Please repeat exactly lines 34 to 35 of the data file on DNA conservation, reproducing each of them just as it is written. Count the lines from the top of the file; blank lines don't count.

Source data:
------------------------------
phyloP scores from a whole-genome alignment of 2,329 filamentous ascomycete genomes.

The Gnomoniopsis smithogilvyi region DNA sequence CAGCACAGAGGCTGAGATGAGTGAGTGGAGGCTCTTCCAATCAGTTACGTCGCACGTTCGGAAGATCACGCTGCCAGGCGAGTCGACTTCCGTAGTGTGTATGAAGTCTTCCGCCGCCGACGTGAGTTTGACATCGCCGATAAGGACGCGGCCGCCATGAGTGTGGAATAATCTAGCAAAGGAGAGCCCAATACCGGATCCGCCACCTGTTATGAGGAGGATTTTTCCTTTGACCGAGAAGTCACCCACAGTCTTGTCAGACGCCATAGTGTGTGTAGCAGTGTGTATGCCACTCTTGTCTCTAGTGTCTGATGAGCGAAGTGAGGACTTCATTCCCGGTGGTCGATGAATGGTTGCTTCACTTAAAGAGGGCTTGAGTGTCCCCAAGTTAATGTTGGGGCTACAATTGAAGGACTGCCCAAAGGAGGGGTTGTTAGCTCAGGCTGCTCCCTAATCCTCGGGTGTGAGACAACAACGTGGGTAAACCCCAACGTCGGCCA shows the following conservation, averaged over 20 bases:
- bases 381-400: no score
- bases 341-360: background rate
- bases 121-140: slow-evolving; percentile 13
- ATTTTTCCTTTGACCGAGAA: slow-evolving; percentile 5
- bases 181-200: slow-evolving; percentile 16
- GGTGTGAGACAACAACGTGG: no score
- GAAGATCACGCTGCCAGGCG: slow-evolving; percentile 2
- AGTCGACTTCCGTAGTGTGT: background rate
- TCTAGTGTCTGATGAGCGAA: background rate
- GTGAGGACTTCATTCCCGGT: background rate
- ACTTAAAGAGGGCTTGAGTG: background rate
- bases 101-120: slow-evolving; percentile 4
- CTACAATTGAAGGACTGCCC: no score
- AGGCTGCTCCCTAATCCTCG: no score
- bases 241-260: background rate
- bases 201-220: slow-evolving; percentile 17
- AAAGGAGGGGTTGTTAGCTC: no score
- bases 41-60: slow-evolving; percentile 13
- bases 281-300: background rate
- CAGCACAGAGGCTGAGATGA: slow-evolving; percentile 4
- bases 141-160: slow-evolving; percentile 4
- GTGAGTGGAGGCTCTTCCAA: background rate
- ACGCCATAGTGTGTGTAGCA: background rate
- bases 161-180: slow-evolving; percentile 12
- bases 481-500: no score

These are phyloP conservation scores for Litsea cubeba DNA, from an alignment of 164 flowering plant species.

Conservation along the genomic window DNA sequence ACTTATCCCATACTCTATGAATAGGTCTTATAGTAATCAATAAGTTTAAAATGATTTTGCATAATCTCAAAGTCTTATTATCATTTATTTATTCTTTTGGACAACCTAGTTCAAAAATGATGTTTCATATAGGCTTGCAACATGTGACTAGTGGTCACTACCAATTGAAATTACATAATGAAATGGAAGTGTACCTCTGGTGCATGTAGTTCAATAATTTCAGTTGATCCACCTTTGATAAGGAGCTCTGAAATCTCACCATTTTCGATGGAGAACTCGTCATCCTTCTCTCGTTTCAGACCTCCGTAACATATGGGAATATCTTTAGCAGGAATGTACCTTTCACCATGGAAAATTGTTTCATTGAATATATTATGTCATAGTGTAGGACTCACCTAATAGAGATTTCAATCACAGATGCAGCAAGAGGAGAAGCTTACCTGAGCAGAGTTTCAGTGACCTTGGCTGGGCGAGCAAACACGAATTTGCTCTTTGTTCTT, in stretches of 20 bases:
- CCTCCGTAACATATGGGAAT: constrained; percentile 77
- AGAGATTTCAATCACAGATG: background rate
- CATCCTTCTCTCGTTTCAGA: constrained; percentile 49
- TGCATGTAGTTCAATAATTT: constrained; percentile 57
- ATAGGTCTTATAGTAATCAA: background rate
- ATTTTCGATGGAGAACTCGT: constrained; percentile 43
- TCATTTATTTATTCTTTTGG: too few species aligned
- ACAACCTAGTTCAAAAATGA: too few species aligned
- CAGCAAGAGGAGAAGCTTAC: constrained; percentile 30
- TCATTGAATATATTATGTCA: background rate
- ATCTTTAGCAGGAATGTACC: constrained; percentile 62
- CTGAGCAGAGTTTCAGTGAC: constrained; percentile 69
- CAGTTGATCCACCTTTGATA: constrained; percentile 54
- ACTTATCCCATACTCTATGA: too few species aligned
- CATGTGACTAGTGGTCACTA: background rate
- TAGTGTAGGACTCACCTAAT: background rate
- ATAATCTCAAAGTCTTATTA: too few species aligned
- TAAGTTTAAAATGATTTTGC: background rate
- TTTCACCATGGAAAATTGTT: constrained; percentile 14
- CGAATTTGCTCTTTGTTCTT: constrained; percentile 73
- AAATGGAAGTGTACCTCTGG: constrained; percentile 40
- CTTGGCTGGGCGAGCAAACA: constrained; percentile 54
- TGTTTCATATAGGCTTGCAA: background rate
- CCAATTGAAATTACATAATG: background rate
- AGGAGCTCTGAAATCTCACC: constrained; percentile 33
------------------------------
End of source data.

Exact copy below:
- ATAGGTCTTATAGTAATCAA: background rate
- ATTTTCGATGGAGAACTCGT: constrained; percentile 43